By John Agaba
The Transport Licensing Board (TLB) has given all bus drivers a deadline of September 30 to acquire badges. Thereafter, it will be criminal for any bus driver to take passengers without a badge.
The move, first launched by transport minister Abraham Byandala on June 6, is aimed at reducing road carnage in the country.
Winston Katushabe, TLB’s secretary, said after September 30, all those drivers who will not have badges and a 9x12inch photo hang in their buses, would not be allowed on the road.
He said a total of 311, out of the 584 drivers who submitted in their bio data for the vetting exercise (during the first batch) were recommended to continue driving. And of these (311), 138 had their badges ready for picking.
“They will be getting their badges any time from now,” Katusahabe said.
He said a total of 158 drivers (of the 584) were rejected because of issues to do with drug addiction and misuse of alcohol, involvement in previous road accidents, and incomplete bio data forms, among others.
The remaining 115 (of the 584), he said, were foreign drivers and had not yet been vetted.
Katushabe said a total of 335 bus drivers have also submitted in their data for vetting under phase two of the exercise, and it is these drivers the police are currently vetting.
During the launch of the project, Byandala said: “Many drivers are poorly trained and drive vehicles of classes they are not qualified to drive while others are ignorant of traffic regulations, road signs and markings.”
“The vetting exercise will help us check this. If a driver got the permit illegally, they won’t pass the test,” he said.
“We are going to start with bus drivers and later go to the other PSVs, the drivers of light omnibuses (taxis), heavy omnibuses, coasters and the others,” Byandala said.
Dr. Steven Kasiima, the Police Commissioner for Traffic, threatened that all drivers of buses who will not be having badges after implementation starts, they would be arrested.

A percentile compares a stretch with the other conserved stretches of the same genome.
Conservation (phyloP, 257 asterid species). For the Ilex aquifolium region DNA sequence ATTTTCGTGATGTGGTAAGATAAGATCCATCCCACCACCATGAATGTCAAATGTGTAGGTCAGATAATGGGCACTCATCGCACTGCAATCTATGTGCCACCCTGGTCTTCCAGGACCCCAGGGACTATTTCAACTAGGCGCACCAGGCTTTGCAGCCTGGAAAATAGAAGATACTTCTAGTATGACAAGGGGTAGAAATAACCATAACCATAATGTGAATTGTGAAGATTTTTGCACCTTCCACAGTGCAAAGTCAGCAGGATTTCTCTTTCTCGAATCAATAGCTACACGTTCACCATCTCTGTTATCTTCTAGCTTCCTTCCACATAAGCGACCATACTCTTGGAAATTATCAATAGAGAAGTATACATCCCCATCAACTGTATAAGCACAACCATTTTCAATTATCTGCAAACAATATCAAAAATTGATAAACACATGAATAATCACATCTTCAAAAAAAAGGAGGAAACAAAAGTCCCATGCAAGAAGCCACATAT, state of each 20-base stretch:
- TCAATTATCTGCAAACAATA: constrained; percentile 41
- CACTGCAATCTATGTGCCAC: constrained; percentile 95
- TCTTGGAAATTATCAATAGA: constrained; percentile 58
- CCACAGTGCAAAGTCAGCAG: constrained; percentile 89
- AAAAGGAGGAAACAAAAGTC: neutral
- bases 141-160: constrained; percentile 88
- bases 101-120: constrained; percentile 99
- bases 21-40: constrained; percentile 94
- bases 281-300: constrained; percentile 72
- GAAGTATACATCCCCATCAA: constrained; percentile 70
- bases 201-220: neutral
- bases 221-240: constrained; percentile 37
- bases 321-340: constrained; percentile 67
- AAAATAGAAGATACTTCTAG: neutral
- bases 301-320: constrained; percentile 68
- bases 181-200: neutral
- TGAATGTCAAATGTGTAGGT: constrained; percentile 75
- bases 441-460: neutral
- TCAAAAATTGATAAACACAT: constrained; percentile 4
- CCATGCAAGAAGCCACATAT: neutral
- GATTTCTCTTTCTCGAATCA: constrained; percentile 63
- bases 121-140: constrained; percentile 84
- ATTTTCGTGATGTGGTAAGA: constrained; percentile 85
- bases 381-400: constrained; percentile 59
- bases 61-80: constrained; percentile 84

The issuance of badges is provided for under section 45 of the Traffic and Road Safety Act.
However, a number from the public are wary about the intervention, with some pessimistic it will be poorly implemented, just like the other road traffic interventions.
“Look at the helmet issue, no one puts on a helmet. They start with vigor but after a month, even the policemen themselves start riding on boda bodas without helmets. The other day they said that it was criminal for a boda boda to carry more than one passenger. But don’t you see them carrying even three passengers?” expressed Ian who refused to disclose his other name.
However, Katushabe, said: “We are serious. Without a badge, no driver will take passengers. And we want the public to help us on this one. If you enter a bus and you don’t see that picture (the 9x12inch picture), demand to have another driver who has been vetted and recommended that they can be trusted with human lives,” Katushabe said. “You don’t know the number of patients in Mulago because of road accidents.”
According to the 2013 Annual Crime and Traffic Report, reckless driving caused a total of 1, 252 fatalities in 2013. And reports show that over 60% of Mulago Hospitals’ budget is spent on treating accident related victims.
“But this money could be transferred elsewhere, to other areas, if we reduced cases of road accidents,” Katushabe said.
Merion Tibabiganya, a transport consultant at Kampala Capital City Authority, said, issuance of the badges will monitor the conduct of the drivers “because if they don’t follow the traffic rules, the badge could be revoked.”
There are over 1000 buses that ply on Uganda roads…
“The process is thorough. The police have to talk to their fellow drivers, bus owners, and their LC’s and other security agencies to get all this information,” Katushabe said.
After they are recommended, he said, they take their prints and test their eyes if they don’t have any medical problem and verify if the information they have tallies with that of the driving permits issuance office in Kyambogo.
“Then they take a 9x12inch photo which we certify and is to be hang inside the bus for passengers to verify whether the driver taking them has been vetted and found competent to drive,” Katushabe explained.
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